New Delhi: The government will buy back the outstanding fertiliser bonds worth Rs 6,945 crore from fertiliser companies at a discount and compensate for 50 per cent of their losses.
    
Unable to take higher fertiliser subsidy on the Union Budget, the government has resorted to issuance of bonds worth Rs 27,500 crore to domestic fertiliser companies towards payment of its subsidy bills in 2007-08 and 2008-09.
    
Out of which, the Centre has already re-purchased bonds worth Rs 20,555 crore from the fertiliser companies to provide them with liquidity.
    
"The government has agreed to buy back the remaining Rs 6,945 crore worth fertiliser bonds from next week," a senior fertiliser ministry official told.
    
The Cabinet Committee on Economic Affairs (CCEA) has given its nod to a proposal to allow the government to buy back the outstanding fertiliser bonds, the official said.
    
The government will re-purchase bonds from fertilizer companies at a discount and will reimburse 50 per cent of losses, estimated at over Rs 700 crore, occurred in the buy back of bonds, the official said.
    
The ministry has issued a circular in this regard and intimated as many as 16 companies, including IFFCO, about the buy back of the fertiliser bonds from next week.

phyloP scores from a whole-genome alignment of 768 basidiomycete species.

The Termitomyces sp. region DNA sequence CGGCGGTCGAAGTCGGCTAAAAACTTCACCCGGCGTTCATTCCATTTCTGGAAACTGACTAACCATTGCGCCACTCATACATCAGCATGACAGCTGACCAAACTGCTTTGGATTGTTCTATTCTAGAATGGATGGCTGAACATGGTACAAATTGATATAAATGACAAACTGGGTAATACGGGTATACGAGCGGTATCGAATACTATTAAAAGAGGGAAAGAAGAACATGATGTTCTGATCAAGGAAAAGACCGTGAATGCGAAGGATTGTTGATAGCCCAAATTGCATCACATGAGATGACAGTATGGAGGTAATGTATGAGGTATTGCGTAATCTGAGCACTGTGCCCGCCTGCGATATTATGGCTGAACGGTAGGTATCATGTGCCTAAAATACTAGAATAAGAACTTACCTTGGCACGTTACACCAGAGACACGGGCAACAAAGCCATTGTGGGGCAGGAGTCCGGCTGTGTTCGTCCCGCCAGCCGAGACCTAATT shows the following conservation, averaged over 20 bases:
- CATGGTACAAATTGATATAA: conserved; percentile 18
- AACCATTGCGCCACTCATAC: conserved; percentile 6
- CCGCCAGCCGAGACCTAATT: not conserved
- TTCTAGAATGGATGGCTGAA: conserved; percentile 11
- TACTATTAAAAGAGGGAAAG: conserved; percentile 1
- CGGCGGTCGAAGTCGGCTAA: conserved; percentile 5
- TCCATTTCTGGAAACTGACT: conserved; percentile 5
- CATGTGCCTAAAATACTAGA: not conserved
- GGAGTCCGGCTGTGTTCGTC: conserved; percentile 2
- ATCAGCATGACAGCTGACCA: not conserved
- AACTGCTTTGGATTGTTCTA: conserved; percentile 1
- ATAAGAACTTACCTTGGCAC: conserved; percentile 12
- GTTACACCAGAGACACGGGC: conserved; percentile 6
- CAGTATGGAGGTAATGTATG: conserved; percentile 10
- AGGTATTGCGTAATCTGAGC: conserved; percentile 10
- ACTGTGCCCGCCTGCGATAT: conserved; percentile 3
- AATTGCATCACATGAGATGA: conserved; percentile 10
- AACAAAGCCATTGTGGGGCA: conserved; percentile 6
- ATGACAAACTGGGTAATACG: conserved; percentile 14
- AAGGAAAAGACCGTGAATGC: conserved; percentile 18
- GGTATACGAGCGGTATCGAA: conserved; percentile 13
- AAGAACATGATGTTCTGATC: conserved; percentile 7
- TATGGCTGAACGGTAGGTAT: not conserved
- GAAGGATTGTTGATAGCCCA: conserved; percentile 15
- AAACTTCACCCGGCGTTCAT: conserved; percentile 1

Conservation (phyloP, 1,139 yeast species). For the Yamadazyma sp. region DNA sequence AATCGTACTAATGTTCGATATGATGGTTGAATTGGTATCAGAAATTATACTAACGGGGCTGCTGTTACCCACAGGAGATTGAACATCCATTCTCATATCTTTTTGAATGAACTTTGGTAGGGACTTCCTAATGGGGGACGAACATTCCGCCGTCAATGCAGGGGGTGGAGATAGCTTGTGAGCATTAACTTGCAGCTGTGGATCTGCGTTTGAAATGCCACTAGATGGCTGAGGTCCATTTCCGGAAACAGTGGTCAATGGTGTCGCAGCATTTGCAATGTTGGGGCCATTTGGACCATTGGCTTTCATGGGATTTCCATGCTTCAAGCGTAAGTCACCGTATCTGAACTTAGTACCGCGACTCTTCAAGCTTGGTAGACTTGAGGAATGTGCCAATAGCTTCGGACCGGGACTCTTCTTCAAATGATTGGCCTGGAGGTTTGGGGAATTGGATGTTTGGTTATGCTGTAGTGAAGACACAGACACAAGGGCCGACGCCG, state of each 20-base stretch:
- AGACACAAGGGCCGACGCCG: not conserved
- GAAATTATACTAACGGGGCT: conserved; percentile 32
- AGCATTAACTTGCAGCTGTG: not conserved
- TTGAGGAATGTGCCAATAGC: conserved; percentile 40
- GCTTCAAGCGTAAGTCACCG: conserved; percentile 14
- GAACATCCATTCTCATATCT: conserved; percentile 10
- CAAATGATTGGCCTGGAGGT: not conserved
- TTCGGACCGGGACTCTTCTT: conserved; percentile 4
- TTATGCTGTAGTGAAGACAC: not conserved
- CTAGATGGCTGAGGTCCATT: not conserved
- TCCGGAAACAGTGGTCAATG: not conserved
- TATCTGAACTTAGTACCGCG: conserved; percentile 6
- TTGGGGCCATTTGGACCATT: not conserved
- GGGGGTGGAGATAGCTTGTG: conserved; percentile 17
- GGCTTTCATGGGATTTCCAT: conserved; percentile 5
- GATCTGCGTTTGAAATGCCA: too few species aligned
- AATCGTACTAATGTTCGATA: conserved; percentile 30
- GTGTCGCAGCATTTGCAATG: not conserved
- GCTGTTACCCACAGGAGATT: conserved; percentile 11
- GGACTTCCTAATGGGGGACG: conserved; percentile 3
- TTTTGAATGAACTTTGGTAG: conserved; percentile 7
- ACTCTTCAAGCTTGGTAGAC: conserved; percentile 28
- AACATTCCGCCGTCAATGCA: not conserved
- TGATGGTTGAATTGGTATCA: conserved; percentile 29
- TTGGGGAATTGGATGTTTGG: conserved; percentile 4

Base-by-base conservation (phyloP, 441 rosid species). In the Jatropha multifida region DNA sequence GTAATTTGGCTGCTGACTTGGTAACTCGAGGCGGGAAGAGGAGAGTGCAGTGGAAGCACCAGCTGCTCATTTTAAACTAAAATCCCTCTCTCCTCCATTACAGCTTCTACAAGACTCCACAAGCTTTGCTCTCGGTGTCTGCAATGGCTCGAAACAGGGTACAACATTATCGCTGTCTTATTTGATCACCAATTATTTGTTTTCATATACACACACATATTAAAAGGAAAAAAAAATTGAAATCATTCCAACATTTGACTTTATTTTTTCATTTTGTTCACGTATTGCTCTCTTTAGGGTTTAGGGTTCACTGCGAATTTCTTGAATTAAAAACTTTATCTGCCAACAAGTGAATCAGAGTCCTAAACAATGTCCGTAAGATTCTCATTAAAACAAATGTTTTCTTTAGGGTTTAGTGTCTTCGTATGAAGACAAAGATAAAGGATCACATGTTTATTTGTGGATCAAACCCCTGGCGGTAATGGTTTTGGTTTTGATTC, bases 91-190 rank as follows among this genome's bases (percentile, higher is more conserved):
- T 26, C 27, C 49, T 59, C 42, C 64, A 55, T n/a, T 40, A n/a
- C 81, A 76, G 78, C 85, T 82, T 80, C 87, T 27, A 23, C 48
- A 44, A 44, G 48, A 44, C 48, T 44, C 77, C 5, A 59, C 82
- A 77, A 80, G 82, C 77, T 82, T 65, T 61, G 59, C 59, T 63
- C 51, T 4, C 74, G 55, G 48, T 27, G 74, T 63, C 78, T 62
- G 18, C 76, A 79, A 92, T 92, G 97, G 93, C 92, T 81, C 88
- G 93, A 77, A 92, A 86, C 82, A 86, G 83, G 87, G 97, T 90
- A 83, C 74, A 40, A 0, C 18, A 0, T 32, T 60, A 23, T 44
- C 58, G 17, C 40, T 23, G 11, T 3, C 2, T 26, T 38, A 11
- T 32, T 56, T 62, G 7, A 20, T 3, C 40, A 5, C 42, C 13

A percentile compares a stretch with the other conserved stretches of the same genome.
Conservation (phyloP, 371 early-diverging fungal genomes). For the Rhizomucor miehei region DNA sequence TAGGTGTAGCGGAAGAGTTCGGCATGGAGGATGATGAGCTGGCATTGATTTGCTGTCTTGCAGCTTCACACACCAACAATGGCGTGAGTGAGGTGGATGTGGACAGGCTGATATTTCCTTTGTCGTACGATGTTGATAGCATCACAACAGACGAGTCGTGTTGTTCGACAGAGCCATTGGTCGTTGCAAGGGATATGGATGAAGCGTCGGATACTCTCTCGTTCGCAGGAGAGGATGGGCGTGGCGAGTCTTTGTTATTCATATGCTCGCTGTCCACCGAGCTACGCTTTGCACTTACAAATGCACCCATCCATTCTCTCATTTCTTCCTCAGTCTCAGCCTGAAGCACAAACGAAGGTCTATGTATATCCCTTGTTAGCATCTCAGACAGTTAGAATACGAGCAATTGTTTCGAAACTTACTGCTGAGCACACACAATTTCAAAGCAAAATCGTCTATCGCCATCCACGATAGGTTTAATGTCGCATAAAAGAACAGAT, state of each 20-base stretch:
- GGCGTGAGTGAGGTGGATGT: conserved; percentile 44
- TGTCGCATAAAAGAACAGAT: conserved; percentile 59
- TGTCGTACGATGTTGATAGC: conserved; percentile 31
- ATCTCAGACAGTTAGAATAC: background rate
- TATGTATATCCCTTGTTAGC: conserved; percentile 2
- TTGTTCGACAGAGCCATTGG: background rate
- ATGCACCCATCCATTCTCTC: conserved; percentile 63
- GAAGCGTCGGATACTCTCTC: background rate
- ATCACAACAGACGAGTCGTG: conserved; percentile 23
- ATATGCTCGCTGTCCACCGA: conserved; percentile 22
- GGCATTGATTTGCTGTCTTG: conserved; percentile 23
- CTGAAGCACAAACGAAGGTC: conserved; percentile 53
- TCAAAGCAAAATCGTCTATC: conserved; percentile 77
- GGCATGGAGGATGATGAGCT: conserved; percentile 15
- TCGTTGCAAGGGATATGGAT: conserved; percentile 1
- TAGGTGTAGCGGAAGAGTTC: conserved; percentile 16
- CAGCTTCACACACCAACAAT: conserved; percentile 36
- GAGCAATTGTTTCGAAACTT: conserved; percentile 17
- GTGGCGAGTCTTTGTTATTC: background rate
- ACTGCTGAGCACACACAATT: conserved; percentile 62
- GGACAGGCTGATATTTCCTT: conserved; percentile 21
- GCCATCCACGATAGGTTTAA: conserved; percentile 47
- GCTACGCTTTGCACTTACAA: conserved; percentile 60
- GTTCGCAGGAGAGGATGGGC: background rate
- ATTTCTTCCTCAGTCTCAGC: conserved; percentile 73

According to the circular, the Indian Farmers Fertiliser Cooperative Ltd (IFFCO) is eligible to redeem bonds worth Rs 3,319 crore. The second biggest possible redemption would be for Indian Potash Ltd— Rs 1,432 crore.
    
The buy back of bonds will improve the working capital of the fertiliser company, who have to import inputs and raw materials such as naphtha, rock phosphate, phosphoric acid for production at skyrocketing prices from the global market.
    
The fertiliser companies, who are facing financial crunch, are not able take loan from banks by keeping these bonds as collateral due to lack of statutory liquidity ratio (SLR) status.
    
And the fertiliser makers cannot hold these bonds for their life-period of 18 years and they have no options but to dispose of these bonds at lower prices in the open market for raising cash to meet their investment expenditure.
    
The government's fertiliser subsidy bill in 2007-08 and 2008-09 stood at Rs 43,319 crore and Rs 99,494 crore, respectively.

(Agencies)